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08 Aug 2023

Masonry industry publishes Recognised Construction Details

The energy/thermal efficiency of new homes has never been under so much scrutiny, with energy, climate, and cost of living crises’ never out of the headlines and prominent changes to building regulations just around the corner. However, masonry construction, built correctly, can be exceptionally thermally efficient.

One common place heat can escape from a dwelling is at the junctions between building elements. Known as thermal bridges, the heat loss at these junctions is calculated independently of the U-values for the building elements themselves. A growing emphasis is being placed on optimisation around thermal bridging, not only because research shows that it can account for up to 30% of all heat loss from buildings, but because changes in incoming legislation are advocating a ‘fabric first’ approach to efficient homes. 

The uplift in Part L of the Building Regulations which came into force in June 2023, and the Future Homes Standard requirements which will operate from 2025 are targeting 75-80% reductions in carbon emissions from new homes. Putting fabric first means that the new thermal efficiency requirements and reductions in whole life carbon are to be delivered, as far as possible, by material and design choices rather than looking to active MEP (mechanical, electrical and plumbing engineering) measures.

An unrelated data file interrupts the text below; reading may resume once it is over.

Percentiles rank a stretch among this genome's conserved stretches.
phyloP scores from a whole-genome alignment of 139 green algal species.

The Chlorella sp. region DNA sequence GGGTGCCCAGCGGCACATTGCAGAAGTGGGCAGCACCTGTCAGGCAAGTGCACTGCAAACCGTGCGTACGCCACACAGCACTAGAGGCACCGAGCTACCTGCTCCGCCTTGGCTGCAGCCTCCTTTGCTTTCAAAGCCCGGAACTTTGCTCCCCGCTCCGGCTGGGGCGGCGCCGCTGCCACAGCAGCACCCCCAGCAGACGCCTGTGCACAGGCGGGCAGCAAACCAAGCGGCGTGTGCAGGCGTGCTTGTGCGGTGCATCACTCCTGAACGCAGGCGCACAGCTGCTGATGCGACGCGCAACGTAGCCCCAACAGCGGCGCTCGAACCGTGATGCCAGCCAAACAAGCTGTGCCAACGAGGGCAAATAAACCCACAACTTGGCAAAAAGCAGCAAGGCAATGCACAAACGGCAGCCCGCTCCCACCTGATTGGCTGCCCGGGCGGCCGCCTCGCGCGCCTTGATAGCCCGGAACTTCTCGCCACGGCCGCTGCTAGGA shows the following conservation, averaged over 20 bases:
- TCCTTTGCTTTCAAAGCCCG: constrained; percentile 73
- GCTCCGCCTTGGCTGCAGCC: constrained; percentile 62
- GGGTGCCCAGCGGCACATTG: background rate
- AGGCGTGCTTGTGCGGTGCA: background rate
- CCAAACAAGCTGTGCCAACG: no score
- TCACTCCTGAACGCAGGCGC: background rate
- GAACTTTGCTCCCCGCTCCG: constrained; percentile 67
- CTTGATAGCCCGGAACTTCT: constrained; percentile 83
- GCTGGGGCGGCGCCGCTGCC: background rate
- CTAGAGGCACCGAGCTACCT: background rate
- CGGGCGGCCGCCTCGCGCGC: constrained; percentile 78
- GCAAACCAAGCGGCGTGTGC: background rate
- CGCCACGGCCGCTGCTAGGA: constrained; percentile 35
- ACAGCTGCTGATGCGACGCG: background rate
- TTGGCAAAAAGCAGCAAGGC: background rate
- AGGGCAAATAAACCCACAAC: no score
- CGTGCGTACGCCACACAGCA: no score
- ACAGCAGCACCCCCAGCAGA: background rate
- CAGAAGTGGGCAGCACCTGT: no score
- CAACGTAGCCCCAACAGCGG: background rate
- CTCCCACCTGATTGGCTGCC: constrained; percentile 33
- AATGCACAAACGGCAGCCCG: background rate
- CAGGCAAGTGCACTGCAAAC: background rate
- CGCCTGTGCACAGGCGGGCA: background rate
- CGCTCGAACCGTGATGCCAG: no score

As the construction sector gears up to build homes to the Future Homes Standard and the update to Part L there is a need to equip architects, designers, builders and energy assessors with the necessary tools to deliver efficient junction details. Part L defines two methods to assess Ψ values for thermal bridges; individually modelled values or using a database of independently assessed details.

The Masonry industry has come together to produce a free and easy to use resource housing such a database known as Recognised Construction Details ™ (RCD). The independently assessed thermal junction details contained within the database have been certified for use in demonstrating compliance with Part L of the Building Regulations.

Recognised Construction Details is a project commissioned by members of MPA Masonry and delivered by the Building Alliance and architects Studio Partington.

To access this resource visit:

In addition to providing an assessment of Ψ values Recognised Construction Details also provides a guide to constructing homes that meet the requirements of Approved Document B1: Fire Safety.

Concrete is an inherently non-combustible material with the highest fire safety rating of class A1, utilised correctly it can reduce risk and provide more reliable construction and greater confidence to customers.